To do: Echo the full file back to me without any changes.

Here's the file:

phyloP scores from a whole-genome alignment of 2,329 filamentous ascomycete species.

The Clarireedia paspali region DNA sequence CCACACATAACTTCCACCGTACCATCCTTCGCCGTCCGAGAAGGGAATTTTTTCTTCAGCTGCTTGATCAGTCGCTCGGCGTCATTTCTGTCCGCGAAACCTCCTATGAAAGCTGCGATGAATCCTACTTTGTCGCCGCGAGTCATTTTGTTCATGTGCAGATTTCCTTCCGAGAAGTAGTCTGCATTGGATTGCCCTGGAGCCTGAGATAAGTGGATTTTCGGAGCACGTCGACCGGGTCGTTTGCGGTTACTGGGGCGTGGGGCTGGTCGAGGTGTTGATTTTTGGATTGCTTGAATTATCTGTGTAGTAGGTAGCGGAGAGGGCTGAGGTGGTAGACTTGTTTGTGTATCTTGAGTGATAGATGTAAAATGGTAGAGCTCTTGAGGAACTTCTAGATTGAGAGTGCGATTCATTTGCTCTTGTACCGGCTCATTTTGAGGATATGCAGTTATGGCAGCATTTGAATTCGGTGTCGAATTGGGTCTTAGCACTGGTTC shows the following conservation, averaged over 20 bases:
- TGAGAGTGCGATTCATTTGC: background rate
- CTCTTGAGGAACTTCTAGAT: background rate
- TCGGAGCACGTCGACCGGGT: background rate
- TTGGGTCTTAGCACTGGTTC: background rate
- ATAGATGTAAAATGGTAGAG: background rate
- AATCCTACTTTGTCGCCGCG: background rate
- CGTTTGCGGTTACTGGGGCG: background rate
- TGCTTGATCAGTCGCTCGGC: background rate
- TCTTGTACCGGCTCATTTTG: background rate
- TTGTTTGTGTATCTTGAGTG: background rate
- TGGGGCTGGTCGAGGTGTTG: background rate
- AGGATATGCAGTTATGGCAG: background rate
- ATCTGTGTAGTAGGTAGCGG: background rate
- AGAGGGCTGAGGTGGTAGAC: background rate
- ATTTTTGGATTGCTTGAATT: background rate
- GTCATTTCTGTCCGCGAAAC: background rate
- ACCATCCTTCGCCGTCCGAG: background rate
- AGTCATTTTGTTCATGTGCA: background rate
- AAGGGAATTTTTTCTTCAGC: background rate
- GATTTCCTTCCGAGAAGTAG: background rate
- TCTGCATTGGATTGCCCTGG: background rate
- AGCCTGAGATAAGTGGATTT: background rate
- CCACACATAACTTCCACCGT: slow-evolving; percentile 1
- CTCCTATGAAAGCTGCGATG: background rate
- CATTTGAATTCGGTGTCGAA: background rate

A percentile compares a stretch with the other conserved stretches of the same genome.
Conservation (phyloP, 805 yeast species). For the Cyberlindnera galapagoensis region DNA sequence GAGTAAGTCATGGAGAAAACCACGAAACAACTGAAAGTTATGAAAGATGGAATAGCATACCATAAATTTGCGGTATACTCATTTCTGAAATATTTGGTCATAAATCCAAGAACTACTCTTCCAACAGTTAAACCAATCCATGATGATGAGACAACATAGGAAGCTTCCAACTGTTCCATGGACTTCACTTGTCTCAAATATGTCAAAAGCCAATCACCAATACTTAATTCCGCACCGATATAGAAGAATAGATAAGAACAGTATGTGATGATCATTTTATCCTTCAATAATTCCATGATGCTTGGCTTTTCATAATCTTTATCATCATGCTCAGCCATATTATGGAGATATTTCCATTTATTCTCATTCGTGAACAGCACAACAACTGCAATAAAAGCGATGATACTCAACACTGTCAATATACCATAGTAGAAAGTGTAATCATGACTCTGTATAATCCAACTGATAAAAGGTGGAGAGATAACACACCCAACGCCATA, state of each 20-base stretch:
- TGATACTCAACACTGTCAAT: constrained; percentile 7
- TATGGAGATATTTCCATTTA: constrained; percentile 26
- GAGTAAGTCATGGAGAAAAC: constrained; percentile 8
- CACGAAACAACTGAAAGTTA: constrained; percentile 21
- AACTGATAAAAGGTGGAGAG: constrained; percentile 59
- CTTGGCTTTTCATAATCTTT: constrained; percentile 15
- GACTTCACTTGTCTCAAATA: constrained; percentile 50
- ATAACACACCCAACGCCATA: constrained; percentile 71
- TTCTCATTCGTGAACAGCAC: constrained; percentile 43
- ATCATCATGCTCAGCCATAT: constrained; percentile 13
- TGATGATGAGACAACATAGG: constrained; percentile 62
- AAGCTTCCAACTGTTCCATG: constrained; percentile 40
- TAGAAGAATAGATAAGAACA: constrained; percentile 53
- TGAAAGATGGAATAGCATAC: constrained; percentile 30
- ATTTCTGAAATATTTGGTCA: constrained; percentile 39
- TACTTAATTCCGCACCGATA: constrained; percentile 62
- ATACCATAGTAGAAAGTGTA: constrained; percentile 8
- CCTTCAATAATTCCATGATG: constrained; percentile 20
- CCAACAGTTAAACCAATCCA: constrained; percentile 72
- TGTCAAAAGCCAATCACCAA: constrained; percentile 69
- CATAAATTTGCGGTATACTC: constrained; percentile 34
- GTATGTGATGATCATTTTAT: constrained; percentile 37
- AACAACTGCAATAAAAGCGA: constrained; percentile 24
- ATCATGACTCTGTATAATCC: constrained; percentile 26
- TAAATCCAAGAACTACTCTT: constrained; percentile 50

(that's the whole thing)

phyloP scores from a whole-genome alignment of 2,329 filamentous ascomycete species.

The Clarireedia paspali region DNA sequence CCACACATAACTTCCACCGTACCATCCTTCGCCGTCCGAGAAGGGAATTTTTTCTTCAGCTGCTTGATCAGTCGCTCGGCGTCATTTCTGTCCGCGAAACCTCCTATGAAAGCTGCGATGAATCCTACTTTGTCGCCGCGAGTCATTTTGTTCATGTGCAGATTTCCTTCCGAGAAGTAGTCTGCATTGGATTGCCCTGGAGCCTGAGATAAGTGGATTTTCGGAGCACGTCGACCGGGTCGTTTGCGGTTACTGGGGCGTGGGGCTGGTCGAGGTGTTGATTTTTGGATTGCTTGAATTATCTGTGTAGTAGGTAGCGGAGAGGGCTGAGGTGGTAGACTTGTTTGTGTATCTTGAGTGATAGATGTAAAATGGTAGAGCTCTTGAGGAACTTCTAGATTGAGAGTGCGATTCATTTGCTCTTGTACCGGCTCATTTTGAGGATATGCAGTTATGGCAGCATTTGAATTCGGTGTCGAATTGGGTCTTAGCACTGGTTC shows the following conservation, averaged over 20 bases:
- TGAGAGTGCGATTCATTTGC: background rate
- CTCTTGAGGAACTTCTAGAT: background rate
- TCGGAGCACGTCGACCGGGT: background rate
- TTGGGTCTTAGCACTGGTTC: background rate
- ATAGATGTAAAATGGTAGAG: background rate
- AATCCTACTTTGTCGCCGCG: background rate
- CGTTTGCGGTTACTGGGGCG: background rate
- TGCTTGATCAGTCGCTCGGC: background rate
- TCTTGTACCGGCTCATTTTG: background rate
- TTGTTTGTGTATCTTGAGTG: background rate
- TGGGGCTGGTCGAGGTGTTG: background rate
- AGGATATGCAGTTATGGCAG: background rate
- ATCTGTGTAGTAGGTAGCGG: background rate
- AGAGGGCTGAGGTGGTAGAC: background rate
- ATTTTTGGATTGCTTGAATT: background rate
- GTCATTTCTGTCCGCGAAAC: background rate
- ACCATCCTTCGCCGTCCGAG: background rate
- AGTCATTTTGTTCATGTGCA: background rate
- AAGGGAATTTTTTCTTCAGC: background rate
- GATTTCCTTCCGAGAAGTAG: background rate
- TCTGCATTGGATTGCCCTGG: background rate
- AGCCTGAGATAAGTGGATTT: background rate
- CCACACATAACTTCCACCGT: slow-evolving; percentile 1
- CTCCTATGAAAGCTGCGATG: background rate
- CATTTGAATTCGGTGTCGAA: background rate

A percentile compares a stretch with the other conserved stretches of the same genome.
Conservation (phyloP, 805 yeast species). For the Cyberlindnera galapagoensis region DNA sequence GAGTAAGTCATGGAGAAAACCACGAAACAACTGAAAGTTATGAAAGATGGAATAGCATACCATAAATTTGCGGTATACTCATTTCTGAAATATTTGGTCATAAATCCAAGAACTACTCTTCCAACAGTTAAACCAATCCATGATGATGAGACAACATAGGAAGCTTCCAACTGTTCCATGGACTTCACTTGTCTCAAATATGTCAAAAGCCAATCACCAATACTTAATTCCGCACCGATATAGAAGAATAGATAAGAACAGTATGTGATGATCATTTTATCCTTCAATAATTCCATGATGCTTGGCTTTTCATAATCTTTATCATCATGCTCAGCCATATTATGGAGATATTTCCATTTATTCTCATTCGTGAACAGCACAACAACTGCAATAAAAGCGATGATACTCAACACTGTCAATATACCATAGTAGAAAGTGTAATCATGACTCTGTATAATCCAACTGATAAAAGGTGGAGAGATAACACACCCAACGCCATA, state of each 20-base stretch:
- TGATACTCAACACTGTCAAT: constrained; percentile 7
- TATGGAGATATTTCCATTTA: constrained; percentile 26
- GAGTAAGTCATGGAGAAAAC: constrained; percentile 8
- CACGAAACAACTGAAAGTTA: constrained; percentile 21
- AACTGATAAAAGGTGGAGAG: constrained; percentile 59
- CTTGGCTTTTCATAATCTTT: constrained; percentile 15
- GACTTCACTTGTCTCAAATA: constrained; percentile 50
- ATAACACACCCAACGCCATA: constrained; percentile 71
- TTCTCATTCGTGAACAGCAC: constrained; percentile 43
- ATCATCATGCTCAGCCATAT: constrained; percentile 13
- TGATGATGAGACAACATAGG: constrained; percentile 62
- AAGCTTCCAACTGTTCCATG: constrained; percentile 40
- TAGAAGAATAGATAAGAACA: constrained; percentile 53
- TGAAAGATGGAATAGCATAC: constrained; percentile 30
- ATTTCTGAAATATTTGGTCA: constrained; percentile 39
- TACTTAATTCCGCACCGATA: constrained; percentile 62
- ATACCATAGTAGAAAGTGTA: constrained; percentile 8
- CCTTCAATAATTCCATGATG: constrained; percentile 20
- CCAACAGTTAAACCAATCCA: constrained; percentile 72
- TGTCAAAAGCCAATCACCAA: constrained; percentile 69
- CATAAATTTGCGGTATACTC: constrained; percentile 34
- GTATGTGATGATCATTTTAT: constrained; percentile 37
- AACAACTGCAATAAAAGCGA: constrained; percentile 24
- ATCATGACTCTGTATAATCC: constrained; percentile 26
- TAAATCCAAGAACTACTCTT: constrained; percentile 50